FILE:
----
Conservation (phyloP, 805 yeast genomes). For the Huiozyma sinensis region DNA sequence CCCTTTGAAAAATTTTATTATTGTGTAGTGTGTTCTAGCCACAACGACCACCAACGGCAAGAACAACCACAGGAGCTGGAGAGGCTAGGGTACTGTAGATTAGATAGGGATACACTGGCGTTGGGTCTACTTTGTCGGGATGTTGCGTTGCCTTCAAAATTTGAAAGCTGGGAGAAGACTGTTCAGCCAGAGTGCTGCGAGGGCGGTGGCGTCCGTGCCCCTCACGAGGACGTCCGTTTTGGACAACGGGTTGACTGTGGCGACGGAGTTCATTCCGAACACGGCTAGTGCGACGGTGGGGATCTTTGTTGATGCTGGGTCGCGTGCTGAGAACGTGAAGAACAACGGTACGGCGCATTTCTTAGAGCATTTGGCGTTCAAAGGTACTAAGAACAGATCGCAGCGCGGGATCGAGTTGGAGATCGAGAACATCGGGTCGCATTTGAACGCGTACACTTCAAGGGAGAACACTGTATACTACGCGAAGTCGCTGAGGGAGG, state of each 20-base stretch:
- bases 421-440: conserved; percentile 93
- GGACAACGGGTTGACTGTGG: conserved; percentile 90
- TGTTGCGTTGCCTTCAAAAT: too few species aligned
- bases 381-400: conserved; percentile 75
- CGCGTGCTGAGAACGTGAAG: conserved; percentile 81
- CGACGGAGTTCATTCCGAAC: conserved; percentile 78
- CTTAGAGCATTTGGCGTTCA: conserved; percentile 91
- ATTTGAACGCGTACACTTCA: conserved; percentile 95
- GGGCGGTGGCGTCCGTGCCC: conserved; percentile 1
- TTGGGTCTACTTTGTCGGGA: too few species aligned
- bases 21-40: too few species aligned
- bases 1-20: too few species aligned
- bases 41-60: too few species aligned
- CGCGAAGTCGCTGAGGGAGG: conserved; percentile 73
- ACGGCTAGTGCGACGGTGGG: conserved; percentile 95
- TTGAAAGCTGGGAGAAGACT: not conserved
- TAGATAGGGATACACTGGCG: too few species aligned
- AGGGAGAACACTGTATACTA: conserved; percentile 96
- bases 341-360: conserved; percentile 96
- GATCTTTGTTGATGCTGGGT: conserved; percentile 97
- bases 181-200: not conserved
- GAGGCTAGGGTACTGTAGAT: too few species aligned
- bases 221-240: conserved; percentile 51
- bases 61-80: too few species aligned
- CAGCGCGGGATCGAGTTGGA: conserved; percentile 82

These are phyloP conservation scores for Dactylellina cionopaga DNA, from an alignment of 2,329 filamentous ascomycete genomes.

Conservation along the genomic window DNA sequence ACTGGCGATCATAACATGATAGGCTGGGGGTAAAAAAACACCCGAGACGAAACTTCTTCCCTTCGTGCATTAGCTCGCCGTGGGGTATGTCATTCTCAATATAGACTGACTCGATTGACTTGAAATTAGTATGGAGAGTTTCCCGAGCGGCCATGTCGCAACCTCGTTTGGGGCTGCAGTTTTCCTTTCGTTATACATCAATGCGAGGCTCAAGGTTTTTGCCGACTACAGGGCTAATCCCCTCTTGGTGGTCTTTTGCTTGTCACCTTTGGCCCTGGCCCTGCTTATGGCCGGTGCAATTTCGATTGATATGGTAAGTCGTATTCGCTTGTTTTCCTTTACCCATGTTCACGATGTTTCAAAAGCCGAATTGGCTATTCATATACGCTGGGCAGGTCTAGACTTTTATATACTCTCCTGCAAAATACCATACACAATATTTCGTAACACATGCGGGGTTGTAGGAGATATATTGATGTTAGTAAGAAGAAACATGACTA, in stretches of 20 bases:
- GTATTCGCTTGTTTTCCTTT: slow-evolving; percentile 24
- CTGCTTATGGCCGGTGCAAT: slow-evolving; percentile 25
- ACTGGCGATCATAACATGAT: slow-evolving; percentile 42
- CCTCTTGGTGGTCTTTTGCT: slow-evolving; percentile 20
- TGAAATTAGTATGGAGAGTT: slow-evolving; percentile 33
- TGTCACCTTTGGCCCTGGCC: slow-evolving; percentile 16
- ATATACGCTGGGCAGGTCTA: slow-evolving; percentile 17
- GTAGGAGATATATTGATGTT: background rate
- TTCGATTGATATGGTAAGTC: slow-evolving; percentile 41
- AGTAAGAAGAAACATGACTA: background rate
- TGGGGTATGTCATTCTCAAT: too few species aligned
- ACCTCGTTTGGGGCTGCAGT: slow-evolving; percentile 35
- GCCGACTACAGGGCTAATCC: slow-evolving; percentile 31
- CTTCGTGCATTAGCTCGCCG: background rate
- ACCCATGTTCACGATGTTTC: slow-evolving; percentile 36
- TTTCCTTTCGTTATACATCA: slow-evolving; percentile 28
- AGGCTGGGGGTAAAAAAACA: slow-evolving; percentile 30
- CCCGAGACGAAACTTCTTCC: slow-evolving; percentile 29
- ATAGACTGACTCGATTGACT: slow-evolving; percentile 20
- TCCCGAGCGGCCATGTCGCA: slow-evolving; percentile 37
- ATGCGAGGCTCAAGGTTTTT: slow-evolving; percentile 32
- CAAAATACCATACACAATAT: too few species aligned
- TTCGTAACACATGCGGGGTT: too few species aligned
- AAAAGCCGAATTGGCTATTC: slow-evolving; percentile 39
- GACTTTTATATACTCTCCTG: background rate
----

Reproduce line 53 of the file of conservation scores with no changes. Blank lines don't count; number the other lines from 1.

- GACTTTTATATACTCTCCTG: background rate